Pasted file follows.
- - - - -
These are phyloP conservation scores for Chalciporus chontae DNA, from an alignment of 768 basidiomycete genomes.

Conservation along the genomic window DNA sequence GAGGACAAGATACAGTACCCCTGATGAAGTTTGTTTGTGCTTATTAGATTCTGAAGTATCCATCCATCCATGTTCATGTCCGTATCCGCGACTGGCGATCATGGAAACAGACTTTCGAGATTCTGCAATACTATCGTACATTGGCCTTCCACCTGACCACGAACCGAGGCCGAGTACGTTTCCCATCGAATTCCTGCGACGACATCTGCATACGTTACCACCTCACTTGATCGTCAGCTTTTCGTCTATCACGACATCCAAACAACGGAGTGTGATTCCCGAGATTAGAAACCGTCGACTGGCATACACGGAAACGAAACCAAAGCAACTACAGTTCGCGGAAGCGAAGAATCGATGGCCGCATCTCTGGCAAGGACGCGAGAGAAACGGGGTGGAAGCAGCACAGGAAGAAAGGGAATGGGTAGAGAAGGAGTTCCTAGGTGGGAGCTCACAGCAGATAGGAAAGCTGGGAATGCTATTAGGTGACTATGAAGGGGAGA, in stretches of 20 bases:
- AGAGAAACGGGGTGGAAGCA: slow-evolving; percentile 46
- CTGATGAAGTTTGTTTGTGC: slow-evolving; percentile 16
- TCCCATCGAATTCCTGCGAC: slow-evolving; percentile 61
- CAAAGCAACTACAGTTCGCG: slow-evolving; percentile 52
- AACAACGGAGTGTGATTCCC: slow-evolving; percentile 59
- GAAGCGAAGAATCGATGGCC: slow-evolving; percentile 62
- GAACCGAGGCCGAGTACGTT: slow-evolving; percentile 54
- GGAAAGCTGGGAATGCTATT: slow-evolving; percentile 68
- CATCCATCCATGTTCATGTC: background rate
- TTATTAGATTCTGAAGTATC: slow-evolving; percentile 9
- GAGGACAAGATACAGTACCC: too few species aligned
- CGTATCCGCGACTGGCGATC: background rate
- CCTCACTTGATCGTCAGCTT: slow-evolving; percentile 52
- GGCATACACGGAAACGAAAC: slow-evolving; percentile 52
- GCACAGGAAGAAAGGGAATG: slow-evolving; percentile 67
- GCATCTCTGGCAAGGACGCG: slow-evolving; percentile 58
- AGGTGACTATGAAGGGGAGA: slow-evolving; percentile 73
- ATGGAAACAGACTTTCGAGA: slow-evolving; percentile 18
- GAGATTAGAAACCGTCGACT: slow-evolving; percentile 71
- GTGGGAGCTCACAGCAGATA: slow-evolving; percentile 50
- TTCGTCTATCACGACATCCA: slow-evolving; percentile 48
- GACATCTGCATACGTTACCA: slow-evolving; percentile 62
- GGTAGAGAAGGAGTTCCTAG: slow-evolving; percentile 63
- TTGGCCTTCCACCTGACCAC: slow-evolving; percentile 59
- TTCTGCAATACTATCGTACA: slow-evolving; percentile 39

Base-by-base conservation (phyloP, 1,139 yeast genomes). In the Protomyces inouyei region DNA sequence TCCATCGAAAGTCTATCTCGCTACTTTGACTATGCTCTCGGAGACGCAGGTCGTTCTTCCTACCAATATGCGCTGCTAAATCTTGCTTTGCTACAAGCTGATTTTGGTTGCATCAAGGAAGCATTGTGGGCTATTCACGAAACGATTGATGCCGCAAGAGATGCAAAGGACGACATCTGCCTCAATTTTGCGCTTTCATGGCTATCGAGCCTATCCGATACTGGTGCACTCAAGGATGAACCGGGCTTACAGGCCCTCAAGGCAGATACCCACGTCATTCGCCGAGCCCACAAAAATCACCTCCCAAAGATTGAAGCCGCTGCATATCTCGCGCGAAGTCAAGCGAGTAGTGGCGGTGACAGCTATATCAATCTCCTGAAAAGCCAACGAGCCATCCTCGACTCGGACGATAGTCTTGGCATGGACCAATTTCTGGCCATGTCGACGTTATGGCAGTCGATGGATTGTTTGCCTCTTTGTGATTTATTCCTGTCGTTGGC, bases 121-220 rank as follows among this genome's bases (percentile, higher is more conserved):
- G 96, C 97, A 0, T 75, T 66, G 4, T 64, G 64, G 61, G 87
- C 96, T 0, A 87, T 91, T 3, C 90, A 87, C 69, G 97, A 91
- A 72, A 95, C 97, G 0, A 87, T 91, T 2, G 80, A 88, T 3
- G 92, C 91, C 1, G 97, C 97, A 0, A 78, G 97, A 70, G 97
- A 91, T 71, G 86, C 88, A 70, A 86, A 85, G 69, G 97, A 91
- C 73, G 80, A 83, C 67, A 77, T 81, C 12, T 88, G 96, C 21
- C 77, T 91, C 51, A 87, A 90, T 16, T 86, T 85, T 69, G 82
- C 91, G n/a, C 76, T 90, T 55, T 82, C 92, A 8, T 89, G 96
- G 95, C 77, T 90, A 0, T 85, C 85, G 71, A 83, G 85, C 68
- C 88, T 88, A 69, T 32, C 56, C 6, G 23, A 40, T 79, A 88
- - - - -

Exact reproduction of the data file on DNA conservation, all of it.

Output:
These are phyloP conservation scores for Chalciporus chontae DNA, from an alignment of 768 basidiomycete genomes.

Conservation along the genomic window DNA sequence GAGGACAAGATACAGTACCCCTGATGAAGTTTGTTTGTGCTTATTAGATTCTGAAGTATCCATCCATCCATGTTCATGTCCGTATCCGCGACTGGCGATCATGGAAACAGACTTTCGAGATTCTGCAATACTATCGTACATTGGCCTTCCACCTGACCACGAACCGAGGCCGAGTACGTTTCCCATCGAATTCCTGCGACGACATCTGCATACGTTACCACCTCACTTGATCGTCAGCTTTTCGTCTATCACGACATCCAAACAACGGAGTGTGATTCCCGAGATTAGAAACCGTCGACTGGCATACACGGAAACGAAACCAAAGCAACTACAGTTCGCGGAAGCGAAGAATCGATGGCCGCATCTCTGGCAAGGACGCGAGAGAAACGGGGTGGAAGCAGCACAGGAAGAAAGGGAATGGGTAGAGAAGGAGTTCCTAGGTGGGAGCTCACAGCAGATAGGAAAGCTGGGAATGCTATTAGGTGACTATGAAGGGGAGA, in stretches of 20 bases:
- AGAGAAACGGGGTGGAAGCA: slow-evolving; percentile 46
- CTGATGAAGTTTGTTTGTGC: slow-evolving; percentile 16
- TCCCATCGAATTCCTGCGAC: slow-evolving; percentile 61
- CAAAGCAACTACAGTTCGCG: slow-evolving; percentile 52
- AACAACGGAGTGTGATTCCC: slow-evolving; percentile 59
- GAAGCGAAGAATCGATGGCC: slow-evolving; percentile 62
- GAACCGAGGCCGAGTACGTT: slow-evolving; percentile 54
- GGAAAGCTGGGAATGCTATT: slow-evolving; percentile 68
- CATCCATCCATGTTCATGTC: background rate
- TTATTAGATTCTGAAGTATC: slow-evolving; percentile 9
- GAGGACAAGATACAGTACCC: too few species aligned
- CGTATCCGCGACTGGCGATC: background rate
- CCTCACTTGATCGTCAGCTT: slow-evolving; percentile 52
- GGCATACACGGAAACGAAAC: slow-evolving; percentile 52
- GCACAGGAAGAAAGGGAATG: slow-evolving; percentile 67
- GCATCTCTGGCAAGGACGCG: slow-evolving; percentile 58
- AGGTGACTATGAAGGGGAGA: slow-evolving; percentile 73
- ATGGAAACAGACTTTCGAGA: slow-evolving; percentile 18
- GAGATTAGAAACCGTCGACT: slow-evolving; percentile 71
- GTGGGAGCTCACAGCAGATA: slow-evolving; percentile 50
- TTCGTCTATCACGACATCCA: slow-evolving; percentile 48
- GACATCTGCATACGTTACCA: slow-evolving; percentile 62
- GGTAGAGAAGGAGTTCCTAG: slow-evolving; percentile 63
- TTGGCCTTCCACCTGACCAC: slow-evolving; percentile 59
- TTCTGCAATACTATCGTACA: slow-evolving; percentile 39

Base-by-base conservation (phyloP, 1,139 yeast genomes). In the Protomyces inouyei region DNA sequence TCCATCGAAAGTCTATCTCGCTACTTTGACTATGCTCTCGGAGACGCAGGTCGTTCTTCCTACCAATATGCGCTGCTAAATCTTGCTTTGCTACAAGCTGATTTTGGTTGCATCAAGGAAGCATTGTGGGCTATTCACGAAACGATTGATGCCGCAAGAGATGCAAAGGACGACATCTGCCTCAATTTTGCGCTTTCATGGCTATCGAGCCTATCCGATACTGGTGCACTCAAGGATGAACCGGGCTTACAGGCCCTCAAGGCAGATACCCACGTCATTCGCCGAGCCCACAAAAATCACCTCCCAAAGATTGAAGCCGCTGCATATCTCGCGCGAAGTCAAGCGAGTAGTGGCGGTGACAGCTATATCAATCTCCTGAAAAGCCAACGAGCCATCCTCGACTCGGACGATAGTCTTGGCATGGACCAATTTCTGGCCATGTCGACGTTATGGCAGTCGATGGATTGTTTGCCTCTTTGTGATTTATTCCTGTCGTTGGC, bases 121-220 rank as follows among this genome's bases (percentile, higher is more conserved):
- G 96, C 97, A 0, T 75, T 66, G 4, T 64, G 64, G 61, G 87
- C 96, T 0, A 87, T 91, T 3, C 90, A 87, C 69, G 97, A 91
- A 72, A 95, C 97, G 0, A 87, T 91, T 2, G 80, A 88, T 3
- G 92, C 91, C 1, G 97, C 97, A 0, A 78, G 97, A 70, G 97
- A 91, T 71, G 86, C 88, A 70, A 86, A 85, G 69, G 97, A 91
- C 73, G 80, A 83, C 67, A 77, T 81, C 12, T 88, G 96, C 21
- C 77, T 91, C 51, A 87, A 90, T 16, T 86, T 85, T 69, G 82
- C 91, G n/a, C 76, T 90, T 55, T 82, C 92, A 8, T 89, G 96
- G 95, C 77, T 90, A 0, T 85, C 85, G 71, A 83, G 85, C 68
- C 88, T 88, A 69, T 32, C 56, C 6, G 23, A 40, T 79, A 88